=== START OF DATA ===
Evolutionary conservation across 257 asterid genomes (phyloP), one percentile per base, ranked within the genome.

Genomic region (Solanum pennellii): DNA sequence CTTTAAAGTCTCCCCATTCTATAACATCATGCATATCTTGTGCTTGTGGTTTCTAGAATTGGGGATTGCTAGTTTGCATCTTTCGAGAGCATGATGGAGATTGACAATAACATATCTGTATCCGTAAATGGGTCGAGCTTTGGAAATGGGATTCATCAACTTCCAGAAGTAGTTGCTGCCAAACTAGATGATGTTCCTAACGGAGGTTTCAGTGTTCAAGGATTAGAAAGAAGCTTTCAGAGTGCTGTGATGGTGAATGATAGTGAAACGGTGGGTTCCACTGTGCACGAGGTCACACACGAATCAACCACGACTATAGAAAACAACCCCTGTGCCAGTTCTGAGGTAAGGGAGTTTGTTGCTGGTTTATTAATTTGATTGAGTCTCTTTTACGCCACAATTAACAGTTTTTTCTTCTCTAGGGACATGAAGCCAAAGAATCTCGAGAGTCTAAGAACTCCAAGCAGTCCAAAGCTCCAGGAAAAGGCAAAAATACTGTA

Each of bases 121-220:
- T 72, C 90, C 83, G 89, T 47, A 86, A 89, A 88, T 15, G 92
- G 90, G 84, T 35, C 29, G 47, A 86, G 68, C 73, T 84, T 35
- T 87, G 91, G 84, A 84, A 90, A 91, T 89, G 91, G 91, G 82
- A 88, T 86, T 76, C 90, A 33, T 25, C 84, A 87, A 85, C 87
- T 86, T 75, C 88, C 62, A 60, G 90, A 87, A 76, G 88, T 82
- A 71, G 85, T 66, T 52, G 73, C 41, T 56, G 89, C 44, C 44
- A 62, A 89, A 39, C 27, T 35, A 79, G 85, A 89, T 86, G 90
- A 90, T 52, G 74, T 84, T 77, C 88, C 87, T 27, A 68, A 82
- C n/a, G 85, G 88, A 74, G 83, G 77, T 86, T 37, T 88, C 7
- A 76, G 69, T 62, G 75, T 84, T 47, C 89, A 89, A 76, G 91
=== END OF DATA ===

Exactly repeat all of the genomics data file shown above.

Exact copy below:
Evolutionary conservation across 257 asterid genomes (phyloP), one percentile per base, ranked within the genome.

Genomic region (Solanum pennellii): DNA sequence CTTTAAAGTCTCCCCATTCTATAACATCATGCATATCTTGTGCTTGTGGTTTCTAGAATTGGGGATTGCTAGTTTGCATCTTTCGAGAGCATGATGGAGATTGACAATAACATATCTGTATCCGTAAATGGGTCGAGCTTTGGAAATGGGATTCATCAACTTCCAGAAGTAGTTGCTGCCAAACTAGATGATGTTCCTAACGGAGGTTTCAGTGTTCAAGGATTAGAAAGAAGCTTTCAGAGTGCTGTGATGGTGAATGATAGTGAAACGGTGGGTTCCACTGTGCACGAGGTCACACACGAATCAACCACGACTATAGAAAACAACCCCTGTGCCAGTTCTGAGGTAAGGGAGTTTGTTGCTGGTTTATTAATTTGATTGAGTCTCTTTTACGCCACAATTAACAGTTTTTTCTTCTCTAGGGACATGAAGCCAAAGAATCTCGAGAGTCTAAGAACTCCAAGCAGTCCAAAGCTCCAGGAAAAGGCAAAAATACTGTA

Each of bases 121-220:
- T 72, C 90, C 83, G 89, T 47, A 86, A 89, A 88, T 15, G 92
- G 90, G 84, T 35, C 29, G 47, A 86, G 68, C 73, T 84, T 35
- T 87, G 91, G 84, A 84, A 90, A 91, T 89, G 91, G 91, G 82
- A 88, T 86, T 76, C 90, A 33, T 25, C 84, A 87, A 85, C 87
- T 86, T 75, C 88, C 62, A 60, G 90, A 87, A 76, G 88, T 82
- A 71, G 85, T 66, T 52, G 73, C 41, T 56, G 89, C 44, C 44
- A 62, A 89, A 39, C 27, T 35, A 79, G 85, A 89, T 86, G 90
- A 90, T 52, G 74, T 84, T 77, C 88, C 87, T 27, A 68, A 82
- C n/a, G 85, G 88, A 74, G 83, G 77, T 86, T 37, T 88, C 7
- A 76, G 69, T 62, G 75, T 84, T 47, C 89, A 89, A 76, G 91